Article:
Wash Trading: What It Is and How It Works, With Examples

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Wash Trading: What It Is and How It Works, With Examples

What Is Wash Trading?

Wash trading is the practice of buying and selling securities with the intent of providing false information to the market. In certain cases, wash transactions are done by a trader and a broker working together, while in others, wash trades are executed by investors acting as both the buyer and seller of the securities.

Wash trading deceives investors into thinking that trade volumes for a securities are larger than they are, possibly boosting real trading activity on the asset. Wash trading is unlawful in the United States, and the Internal Revenue Service (IRS) prohibits taxpayers from deducting wash trade losses from their taxable income.

Key Takeaways

  • Wash trading is a sort of unlawful trading in which a broker and trader conspire to benefit by providing incorrect information to the market.
  • Wash trading may be used to influence prices by high-frequency trading businesses and cryptocurrency exchanges.
  • The IRS prohibits taxpayers from deducting wash trade losses from their taxable income.

Understanding Wash Trading

The federal government initially prohibited wash trading with the adoption of the Commodity Exchange Act in 1936, which revised the Grain Futures Act and forced all commodity trading to take place on regulated exchanges. Prior to its prohibition in the 1930s, wash trading was a common method for stock manipulators to falsely indicate interest in a company in order to artificially inflate its value so that the manipulators could profit by shorting the stock.

Brokers are likewise prohibited by CFTC laws from benefitting from wash deals, even if they claim they were unaware of the trader’s objectives. Brokers must thus do due diligence on their clients to ensure that they are purchasing shares in a firm for the purpose of shared beneficial ownership.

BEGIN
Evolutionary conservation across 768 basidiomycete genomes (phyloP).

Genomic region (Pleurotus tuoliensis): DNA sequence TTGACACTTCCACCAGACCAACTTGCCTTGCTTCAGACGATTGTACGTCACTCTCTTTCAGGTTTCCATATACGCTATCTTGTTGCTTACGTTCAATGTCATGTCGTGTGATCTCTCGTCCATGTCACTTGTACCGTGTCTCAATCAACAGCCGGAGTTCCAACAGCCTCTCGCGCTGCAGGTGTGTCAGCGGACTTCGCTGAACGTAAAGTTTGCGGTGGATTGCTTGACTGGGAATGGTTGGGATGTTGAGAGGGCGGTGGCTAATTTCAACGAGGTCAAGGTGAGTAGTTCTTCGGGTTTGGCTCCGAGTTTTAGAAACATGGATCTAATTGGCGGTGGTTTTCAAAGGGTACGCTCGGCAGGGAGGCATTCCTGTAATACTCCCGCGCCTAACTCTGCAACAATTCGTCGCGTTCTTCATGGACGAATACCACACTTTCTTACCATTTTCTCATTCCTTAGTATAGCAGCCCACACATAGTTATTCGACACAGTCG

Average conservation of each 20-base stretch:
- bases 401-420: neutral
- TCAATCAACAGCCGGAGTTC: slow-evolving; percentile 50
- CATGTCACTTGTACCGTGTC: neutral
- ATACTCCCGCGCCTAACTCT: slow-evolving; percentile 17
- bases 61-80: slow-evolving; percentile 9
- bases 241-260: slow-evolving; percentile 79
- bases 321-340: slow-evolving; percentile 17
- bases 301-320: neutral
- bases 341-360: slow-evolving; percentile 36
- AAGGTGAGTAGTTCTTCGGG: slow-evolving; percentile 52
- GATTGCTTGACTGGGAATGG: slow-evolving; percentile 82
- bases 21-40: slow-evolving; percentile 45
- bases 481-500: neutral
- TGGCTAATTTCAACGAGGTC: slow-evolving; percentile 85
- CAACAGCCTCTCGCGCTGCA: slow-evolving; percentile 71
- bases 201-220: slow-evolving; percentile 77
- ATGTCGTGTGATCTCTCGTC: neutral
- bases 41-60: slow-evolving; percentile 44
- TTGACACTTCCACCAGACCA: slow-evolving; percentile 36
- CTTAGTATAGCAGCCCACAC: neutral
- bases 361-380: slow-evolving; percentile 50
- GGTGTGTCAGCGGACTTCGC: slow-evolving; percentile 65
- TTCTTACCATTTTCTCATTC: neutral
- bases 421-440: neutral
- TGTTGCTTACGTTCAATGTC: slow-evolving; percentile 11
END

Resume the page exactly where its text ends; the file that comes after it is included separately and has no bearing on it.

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The IRS also has severe laws against wash trading and compels taxpayers not to deduct losses from wash sales. A wash sale is one that happens within 30 days after the purchase of the security and resulting in a loss, according to the IRS.

Wash Trading and High-Frequency Trading

Wash trading made a comeback in 2013, just as the phenomena of high-frequency trading was becoming more popular. High-frequency trading is the process of doing tens of thousands of transactions per second utilizing superfast computers and high-speed internet connections.

Starting in 2012, then-Commodity Futures Trading Commission Commissioner Bart Chilton stated his intention to investigate the high-frequency trading sector for breaches of wash trading regulations, citing the ease with which businesses using this technology may engage in wash trading.

The Securities and Exchange Commission (SEC) charged Wedbush Securities in 2014 with failing “to maintain direct and exclusive control over settings in trading platforms used by its customers,” allowing some of its high-frequency traders to engage in wash trades and other illegal and manipulative behavior.

Wash Trading and Cryptocurrencies

Wash trade has invaded the bitcoin market in recent years. The urge to convey the idea of popularity and huge trading volumes is understandable: there are hundreds of cryptocurrency tokens accessible throughout the globe, and most struggle to differentiate themselves. However, even the most popular cryptocurrencies, such as Bitcoin, are subject to wash trading.